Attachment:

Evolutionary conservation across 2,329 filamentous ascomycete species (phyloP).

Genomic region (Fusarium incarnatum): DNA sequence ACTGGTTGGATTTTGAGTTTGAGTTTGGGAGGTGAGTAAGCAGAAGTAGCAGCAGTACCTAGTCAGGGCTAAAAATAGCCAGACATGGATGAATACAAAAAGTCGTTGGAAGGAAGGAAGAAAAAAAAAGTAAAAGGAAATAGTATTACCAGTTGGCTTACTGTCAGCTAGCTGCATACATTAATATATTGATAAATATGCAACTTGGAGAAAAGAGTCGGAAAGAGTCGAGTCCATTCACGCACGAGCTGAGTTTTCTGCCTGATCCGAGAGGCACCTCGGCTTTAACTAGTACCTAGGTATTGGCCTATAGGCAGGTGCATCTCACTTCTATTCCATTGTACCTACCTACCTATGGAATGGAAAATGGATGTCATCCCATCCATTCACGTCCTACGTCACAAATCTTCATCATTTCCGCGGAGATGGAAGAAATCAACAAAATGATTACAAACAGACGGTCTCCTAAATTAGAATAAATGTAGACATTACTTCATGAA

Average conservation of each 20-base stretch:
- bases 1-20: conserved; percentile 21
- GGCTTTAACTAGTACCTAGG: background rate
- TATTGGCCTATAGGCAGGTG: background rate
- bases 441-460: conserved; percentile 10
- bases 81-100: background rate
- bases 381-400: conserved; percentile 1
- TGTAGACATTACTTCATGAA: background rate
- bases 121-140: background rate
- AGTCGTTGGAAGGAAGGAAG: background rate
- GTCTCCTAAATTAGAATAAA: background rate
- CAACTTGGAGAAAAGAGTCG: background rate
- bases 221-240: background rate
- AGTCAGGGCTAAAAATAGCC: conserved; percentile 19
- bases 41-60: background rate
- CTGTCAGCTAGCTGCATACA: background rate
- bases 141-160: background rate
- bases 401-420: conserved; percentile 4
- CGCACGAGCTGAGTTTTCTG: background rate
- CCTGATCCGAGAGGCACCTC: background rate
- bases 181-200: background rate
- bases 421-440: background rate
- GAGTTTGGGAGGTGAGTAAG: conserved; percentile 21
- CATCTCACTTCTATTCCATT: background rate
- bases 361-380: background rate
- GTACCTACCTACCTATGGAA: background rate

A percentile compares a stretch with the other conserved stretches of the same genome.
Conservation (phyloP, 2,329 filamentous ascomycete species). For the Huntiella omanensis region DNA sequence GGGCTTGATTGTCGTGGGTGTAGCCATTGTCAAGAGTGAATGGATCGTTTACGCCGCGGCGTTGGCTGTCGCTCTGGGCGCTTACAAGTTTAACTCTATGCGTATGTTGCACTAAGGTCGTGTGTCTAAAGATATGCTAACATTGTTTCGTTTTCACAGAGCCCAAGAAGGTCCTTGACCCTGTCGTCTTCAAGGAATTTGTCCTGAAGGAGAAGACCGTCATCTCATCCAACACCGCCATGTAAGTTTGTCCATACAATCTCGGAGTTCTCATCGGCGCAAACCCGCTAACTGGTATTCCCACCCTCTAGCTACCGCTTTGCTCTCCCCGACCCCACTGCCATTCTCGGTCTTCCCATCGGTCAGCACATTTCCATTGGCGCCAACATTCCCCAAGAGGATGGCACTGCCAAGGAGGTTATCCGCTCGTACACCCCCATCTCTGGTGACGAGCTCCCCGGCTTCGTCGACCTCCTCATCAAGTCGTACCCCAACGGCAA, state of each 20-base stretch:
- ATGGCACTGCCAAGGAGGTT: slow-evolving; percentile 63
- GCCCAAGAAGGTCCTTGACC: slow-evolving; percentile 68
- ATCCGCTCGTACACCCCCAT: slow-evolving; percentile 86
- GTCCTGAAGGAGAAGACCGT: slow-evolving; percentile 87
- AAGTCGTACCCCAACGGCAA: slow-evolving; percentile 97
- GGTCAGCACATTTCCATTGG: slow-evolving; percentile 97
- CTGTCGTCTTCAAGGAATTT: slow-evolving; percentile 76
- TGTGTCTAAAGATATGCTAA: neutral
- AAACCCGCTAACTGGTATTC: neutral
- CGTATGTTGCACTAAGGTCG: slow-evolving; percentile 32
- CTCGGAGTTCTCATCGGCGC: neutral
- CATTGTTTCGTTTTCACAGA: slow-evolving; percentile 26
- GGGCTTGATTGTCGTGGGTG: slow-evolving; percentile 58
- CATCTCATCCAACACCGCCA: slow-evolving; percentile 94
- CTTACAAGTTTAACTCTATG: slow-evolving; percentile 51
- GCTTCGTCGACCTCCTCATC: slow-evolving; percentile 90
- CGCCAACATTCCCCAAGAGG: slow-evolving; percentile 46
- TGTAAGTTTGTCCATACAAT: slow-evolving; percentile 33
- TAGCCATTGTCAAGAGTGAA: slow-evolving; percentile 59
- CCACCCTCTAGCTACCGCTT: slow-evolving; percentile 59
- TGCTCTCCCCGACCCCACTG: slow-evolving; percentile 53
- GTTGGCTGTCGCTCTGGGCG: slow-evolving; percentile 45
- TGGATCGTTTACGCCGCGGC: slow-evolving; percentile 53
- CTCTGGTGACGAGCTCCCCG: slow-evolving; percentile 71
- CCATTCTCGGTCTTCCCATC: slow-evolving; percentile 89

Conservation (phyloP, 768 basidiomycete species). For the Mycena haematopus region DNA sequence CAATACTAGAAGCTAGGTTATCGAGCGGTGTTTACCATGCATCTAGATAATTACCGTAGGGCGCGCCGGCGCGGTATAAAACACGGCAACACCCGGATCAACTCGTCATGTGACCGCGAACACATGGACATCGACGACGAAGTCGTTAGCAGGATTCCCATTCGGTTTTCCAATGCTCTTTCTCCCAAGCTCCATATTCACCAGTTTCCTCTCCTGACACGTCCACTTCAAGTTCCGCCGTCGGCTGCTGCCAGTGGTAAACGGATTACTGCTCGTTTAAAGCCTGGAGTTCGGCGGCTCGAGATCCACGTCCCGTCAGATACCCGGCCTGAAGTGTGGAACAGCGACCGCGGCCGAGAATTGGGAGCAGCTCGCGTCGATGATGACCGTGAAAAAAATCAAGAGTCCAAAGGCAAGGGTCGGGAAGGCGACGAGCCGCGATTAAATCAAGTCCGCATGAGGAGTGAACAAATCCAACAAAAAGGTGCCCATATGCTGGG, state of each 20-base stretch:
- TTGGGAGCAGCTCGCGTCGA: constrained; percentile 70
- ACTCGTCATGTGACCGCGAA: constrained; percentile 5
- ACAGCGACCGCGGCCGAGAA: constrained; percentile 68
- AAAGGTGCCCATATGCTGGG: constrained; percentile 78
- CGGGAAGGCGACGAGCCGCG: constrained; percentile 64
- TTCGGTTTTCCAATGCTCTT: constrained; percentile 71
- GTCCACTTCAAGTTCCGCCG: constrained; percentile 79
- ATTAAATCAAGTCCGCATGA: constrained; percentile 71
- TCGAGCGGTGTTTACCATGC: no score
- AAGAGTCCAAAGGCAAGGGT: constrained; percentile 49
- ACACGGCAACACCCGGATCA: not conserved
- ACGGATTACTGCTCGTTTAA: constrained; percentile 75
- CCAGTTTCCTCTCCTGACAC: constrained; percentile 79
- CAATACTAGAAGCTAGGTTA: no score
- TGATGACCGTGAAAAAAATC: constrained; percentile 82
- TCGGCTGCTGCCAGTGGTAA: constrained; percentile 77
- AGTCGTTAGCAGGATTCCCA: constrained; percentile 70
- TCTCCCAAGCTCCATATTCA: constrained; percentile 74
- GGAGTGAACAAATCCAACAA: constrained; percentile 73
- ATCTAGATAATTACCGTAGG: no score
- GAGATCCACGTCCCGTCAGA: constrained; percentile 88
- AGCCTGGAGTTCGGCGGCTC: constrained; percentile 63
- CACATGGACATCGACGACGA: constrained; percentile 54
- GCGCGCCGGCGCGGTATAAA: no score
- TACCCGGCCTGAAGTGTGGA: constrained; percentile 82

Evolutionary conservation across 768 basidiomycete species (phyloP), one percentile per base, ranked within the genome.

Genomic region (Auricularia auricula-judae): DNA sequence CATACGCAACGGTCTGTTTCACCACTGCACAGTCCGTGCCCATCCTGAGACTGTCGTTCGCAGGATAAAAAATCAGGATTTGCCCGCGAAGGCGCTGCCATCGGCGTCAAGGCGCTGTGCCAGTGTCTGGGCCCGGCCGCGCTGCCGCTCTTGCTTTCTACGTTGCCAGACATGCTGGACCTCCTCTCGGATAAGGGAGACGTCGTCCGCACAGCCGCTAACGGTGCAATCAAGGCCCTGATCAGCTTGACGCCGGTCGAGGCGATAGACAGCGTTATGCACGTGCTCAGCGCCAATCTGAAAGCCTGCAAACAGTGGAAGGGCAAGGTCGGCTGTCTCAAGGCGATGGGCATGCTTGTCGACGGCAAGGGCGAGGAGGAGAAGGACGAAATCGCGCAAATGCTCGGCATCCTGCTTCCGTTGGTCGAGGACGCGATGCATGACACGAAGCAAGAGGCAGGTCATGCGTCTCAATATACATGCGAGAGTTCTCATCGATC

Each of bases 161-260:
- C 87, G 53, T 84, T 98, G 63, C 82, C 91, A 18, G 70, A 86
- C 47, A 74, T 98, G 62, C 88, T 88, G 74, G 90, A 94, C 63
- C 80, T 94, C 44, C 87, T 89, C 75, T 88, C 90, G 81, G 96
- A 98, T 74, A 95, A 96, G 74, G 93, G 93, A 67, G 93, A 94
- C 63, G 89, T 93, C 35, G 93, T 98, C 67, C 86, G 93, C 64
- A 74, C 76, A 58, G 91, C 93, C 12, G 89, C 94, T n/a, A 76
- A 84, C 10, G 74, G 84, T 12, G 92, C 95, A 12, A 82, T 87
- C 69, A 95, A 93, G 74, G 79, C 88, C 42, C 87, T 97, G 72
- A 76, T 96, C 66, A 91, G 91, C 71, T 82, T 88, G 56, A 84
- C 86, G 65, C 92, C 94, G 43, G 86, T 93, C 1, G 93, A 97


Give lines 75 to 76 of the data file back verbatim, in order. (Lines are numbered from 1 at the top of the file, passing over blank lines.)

- GGAGTGAACAAATCCAACAA: constrained; percentile 73
- ATCTAGATAATTACCGTAGG: no score